Trans Rights - Pride 2015When hundreds of thousands turn out to see the 37th Annual Vancouver Pride Parade, they will not see representatives of Premier Christy Clark's Liberals marching in solidarity to support full and equal rights regardless of sexual orientation or gender identity. Participation this year requires signing the TEN (Trans Equality Now) pledge in support of the passage of provincial legislation ensuring Gender Identity and Expression are protected under the BC Human Rights Code.
The Globe and Mail quoted BC Liberal executive director Laura Miller writing in an email: "Vancouver Pride Society has drawn a line in the sand: Sign the pledge or don't march. As much as we might want to participate, we will not change our point of view to do so." The Liberal position, according to Miller and quoted in the Globe, is: "Every individual is equal. Every individual has the right to protection under BC's Human Rights Code, which is inclusive of transgender and gender-variant people. Where we differ is whether these protections need to be explicitly stated." That position is the same as was articulated by Attorney General Susan Anton in the Legislature on July 15. In response to a question from NDP MLA Spencer Chandra Herbert, she said: "The issue of gender identity and the human rights code of British Columbia is crystal-clear. Our human rights code protects all persons, no matter what their gender identity is, which I think is the issue at question. It is crystal-clear. The law is crystal-clear. They are protected. We can be proud of that in British Columbia - that our courts have been so clear about that, that we are so clear about that. The protections are there in the human rights code."
A debate has erupted on this matter with some in the media commenting as if anyone who wants to has a right to participate in the Vancouver Pride Society's parade. The Society responded with a release stating:
"The Pride movement started as a protest march to demand our rights as full and equal citizens, regardless of our sexual orientation or gender identity," says Vancouver Pride Society (VPS) President Tim Richards.
"While substantial gains have been made for Gays and Lesbians, Transgender and Gender-Variant people have been largely left behind," adds Vice-President Chrissy Taylor.
"The TEN Pledge returns the VPS to its roots and the Society is taking a firm and public stance in support of a marginalized part of our community," says Taylor.
If the Liberals are sincere about their position, the worse that could happen from amending BC's Human Rights Code is to introduce redundant language. Chandra Herbert has introduced private members' Bills to amend the Code four times. All he wants to do is add the words "gender identity" and "gender expression" to the prohibited grounds for discrimination in the code. According to research done by the Trans Equality Society of Alberta, seven provinces and territories explicitly protect "gender identity" or "gender identity and gender expression" in their human rights legislation. Links to the Human Rights Codes for those provinces are provided on the Society's website. Why would the BC Liberals resist following the lead of those provinces and simply add the words "gender identify" and "gender expression" to the prohibited grounds for discrimination?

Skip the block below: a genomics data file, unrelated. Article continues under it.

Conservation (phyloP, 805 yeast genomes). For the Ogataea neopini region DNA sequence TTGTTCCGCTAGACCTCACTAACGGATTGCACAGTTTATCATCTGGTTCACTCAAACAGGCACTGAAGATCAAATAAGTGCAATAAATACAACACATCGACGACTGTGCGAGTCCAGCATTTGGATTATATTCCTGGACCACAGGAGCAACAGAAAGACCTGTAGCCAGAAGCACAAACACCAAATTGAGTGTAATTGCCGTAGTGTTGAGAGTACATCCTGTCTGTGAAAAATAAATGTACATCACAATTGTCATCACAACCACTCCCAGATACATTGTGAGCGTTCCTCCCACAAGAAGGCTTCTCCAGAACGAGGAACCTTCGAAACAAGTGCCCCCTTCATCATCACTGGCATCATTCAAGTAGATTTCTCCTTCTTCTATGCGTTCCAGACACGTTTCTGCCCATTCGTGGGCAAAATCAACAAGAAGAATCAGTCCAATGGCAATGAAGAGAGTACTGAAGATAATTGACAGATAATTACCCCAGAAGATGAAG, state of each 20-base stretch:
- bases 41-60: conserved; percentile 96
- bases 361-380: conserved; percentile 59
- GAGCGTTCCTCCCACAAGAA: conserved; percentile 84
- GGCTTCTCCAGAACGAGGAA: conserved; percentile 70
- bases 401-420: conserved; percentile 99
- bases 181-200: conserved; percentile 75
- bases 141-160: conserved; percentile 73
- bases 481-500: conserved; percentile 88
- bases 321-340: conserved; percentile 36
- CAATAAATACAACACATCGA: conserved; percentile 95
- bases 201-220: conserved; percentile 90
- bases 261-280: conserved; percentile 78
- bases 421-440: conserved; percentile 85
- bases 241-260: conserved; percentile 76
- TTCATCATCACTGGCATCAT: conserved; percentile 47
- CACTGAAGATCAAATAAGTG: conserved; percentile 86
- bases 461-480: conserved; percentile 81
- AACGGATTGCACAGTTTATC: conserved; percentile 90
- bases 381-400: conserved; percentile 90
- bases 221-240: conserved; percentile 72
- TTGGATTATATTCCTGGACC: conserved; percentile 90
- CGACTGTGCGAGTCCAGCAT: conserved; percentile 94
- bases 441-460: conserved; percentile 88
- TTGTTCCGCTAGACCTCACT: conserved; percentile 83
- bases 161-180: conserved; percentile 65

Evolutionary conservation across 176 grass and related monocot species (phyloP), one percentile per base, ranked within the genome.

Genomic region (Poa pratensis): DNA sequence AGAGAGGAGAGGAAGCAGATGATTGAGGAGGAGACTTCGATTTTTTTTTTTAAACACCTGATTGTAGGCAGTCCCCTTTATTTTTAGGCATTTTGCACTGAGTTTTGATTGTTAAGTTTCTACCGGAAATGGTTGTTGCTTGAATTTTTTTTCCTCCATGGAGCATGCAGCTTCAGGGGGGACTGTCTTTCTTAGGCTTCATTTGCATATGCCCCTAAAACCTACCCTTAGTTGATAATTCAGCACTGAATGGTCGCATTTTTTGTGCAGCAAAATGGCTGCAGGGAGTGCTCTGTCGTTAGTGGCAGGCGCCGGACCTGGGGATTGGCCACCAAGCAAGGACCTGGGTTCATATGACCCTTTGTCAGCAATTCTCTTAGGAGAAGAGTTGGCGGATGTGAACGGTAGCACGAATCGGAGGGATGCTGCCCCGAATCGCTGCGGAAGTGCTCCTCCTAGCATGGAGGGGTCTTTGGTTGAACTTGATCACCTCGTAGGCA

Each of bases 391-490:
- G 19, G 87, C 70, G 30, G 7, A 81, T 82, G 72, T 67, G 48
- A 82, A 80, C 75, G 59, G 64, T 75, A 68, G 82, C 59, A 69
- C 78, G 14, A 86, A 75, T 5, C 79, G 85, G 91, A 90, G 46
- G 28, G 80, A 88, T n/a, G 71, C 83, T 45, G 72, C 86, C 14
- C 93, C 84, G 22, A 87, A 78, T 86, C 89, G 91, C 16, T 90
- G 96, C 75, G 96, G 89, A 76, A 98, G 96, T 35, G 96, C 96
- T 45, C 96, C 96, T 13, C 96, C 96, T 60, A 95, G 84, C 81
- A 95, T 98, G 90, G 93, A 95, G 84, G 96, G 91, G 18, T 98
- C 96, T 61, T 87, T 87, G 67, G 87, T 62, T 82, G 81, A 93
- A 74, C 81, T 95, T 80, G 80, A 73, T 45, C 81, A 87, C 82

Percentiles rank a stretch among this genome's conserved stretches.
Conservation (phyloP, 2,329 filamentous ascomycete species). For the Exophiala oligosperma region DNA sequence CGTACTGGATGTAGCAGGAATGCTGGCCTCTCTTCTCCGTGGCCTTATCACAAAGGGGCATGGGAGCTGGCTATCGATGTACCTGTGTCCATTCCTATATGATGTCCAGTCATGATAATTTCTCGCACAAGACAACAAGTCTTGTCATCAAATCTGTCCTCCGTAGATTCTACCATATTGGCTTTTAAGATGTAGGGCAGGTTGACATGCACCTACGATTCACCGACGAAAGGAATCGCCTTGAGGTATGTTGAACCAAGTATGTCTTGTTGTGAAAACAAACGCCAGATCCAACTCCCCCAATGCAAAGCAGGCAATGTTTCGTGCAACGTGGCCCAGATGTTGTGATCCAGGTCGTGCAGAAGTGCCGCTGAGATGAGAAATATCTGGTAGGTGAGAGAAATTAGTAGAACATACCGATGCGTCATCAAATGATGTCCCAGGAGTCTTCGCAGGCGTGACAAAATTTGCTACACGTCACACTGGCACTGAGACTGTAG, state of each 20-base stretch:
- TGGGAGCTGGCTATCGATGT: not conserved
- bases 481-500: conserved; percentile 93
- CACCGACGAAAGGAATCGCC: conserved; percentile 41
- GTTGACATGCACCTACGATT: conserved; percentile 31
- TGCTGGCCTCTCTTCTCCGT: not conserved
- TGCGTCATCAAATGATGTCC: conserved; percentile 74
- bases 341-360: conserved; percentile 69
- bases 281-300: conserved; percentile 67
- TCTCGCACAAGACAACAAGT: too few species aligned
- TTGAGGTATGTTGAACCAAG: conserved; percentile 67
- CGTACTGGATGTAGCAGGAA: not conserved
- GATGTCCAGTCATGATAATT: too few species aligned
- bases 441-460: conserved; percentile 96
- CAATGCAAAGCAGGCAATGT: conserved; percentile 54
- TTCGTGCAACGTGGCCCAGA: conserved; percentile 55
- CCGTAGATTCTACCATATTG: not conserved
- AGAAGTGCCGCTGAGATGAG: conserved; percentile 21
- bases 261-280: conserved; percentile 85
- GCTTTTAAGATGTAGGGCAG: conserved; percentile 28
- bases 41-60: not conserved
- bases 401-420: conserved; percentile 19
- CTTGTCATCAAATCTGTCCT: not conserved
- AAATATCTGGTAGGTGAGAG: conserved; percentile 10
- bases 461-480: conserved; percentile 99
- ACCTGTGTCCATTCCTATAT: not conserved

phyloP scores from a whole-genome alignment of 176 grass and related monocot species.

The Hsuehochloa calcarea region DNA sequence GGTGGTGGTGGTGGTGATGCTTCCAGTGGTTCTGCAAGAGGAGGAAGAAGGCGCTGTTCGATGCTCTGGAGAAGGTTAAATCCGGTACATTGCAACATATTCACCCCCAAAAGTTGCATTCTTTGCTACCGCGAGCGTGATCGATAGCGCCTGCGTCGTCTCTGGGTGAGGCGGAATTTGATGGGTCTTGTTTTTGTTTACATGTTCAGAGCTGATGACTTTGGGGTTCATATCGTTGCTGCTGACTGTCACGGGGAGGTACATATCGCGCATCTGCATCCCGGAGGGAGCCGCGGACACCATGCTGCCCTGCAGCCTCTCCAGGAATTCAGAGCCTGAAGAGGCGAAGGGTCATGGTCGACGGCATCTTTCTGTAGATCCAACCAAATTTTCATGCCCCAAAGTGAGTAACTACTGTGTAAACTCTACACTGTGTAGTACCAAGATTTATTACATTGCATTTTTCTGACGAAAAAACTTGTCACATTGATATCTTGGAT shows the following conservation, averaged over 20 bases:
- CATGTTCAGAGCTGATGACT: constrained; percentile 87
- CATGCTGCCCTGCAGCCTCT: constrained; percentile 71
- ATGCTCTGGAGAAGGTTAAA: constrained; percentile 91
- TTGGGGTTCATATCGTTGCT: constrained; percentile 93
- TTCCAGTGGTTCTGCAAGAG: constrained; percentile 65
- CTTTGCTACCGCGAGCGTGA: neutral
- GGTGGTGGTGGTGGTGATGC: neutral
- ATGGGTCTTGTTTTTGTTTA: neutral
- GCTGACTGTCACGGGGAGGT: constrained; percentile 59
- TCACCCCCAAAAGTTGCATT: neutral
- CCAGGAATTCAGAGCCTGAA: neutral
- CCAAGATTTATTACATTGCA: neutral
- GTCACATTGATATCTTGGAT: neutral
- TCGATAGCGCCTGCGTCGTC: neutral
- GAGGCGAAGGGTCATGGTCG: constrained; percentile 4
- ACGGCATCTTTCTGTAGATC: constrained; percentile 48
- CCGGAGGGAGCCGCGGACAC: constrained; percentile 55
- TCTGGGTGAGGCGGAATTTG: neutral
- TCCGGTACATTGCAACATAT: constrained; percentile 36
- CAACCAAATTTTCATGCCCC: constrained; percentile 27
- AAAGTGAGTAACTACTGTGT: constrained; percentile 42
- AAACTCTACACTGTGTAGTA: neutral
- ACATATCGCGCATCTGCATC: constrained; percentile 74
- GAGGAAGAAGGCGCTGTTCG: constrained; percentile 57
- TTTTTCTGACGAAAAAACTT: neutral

Former Liberal cabinet Minister Colin Hansen appears on the CBC Early Edition on most Monday mornings. On July 27th he attempted to defend the government's position by claiming that adding a specific category such as Chinese to grounds for discrimination could actually weaken the protection for others. Clearly, Alberta, Saskatchewan, Manitoba, Ontario, Nova Scotia, Northwest Territories, Prince Edward Island and Newfoundland did not find that to be true.
It is more likely that Christy Clark sees some political advantage in resisting amendments to BC's Human Rights Code. She already had other plans for August 2nd rather than participating in the parade, although her office won't say where she will be that day. Chandra Herbert was generous in his remarks saying that he hopes the BC Liberals eventually support his bill.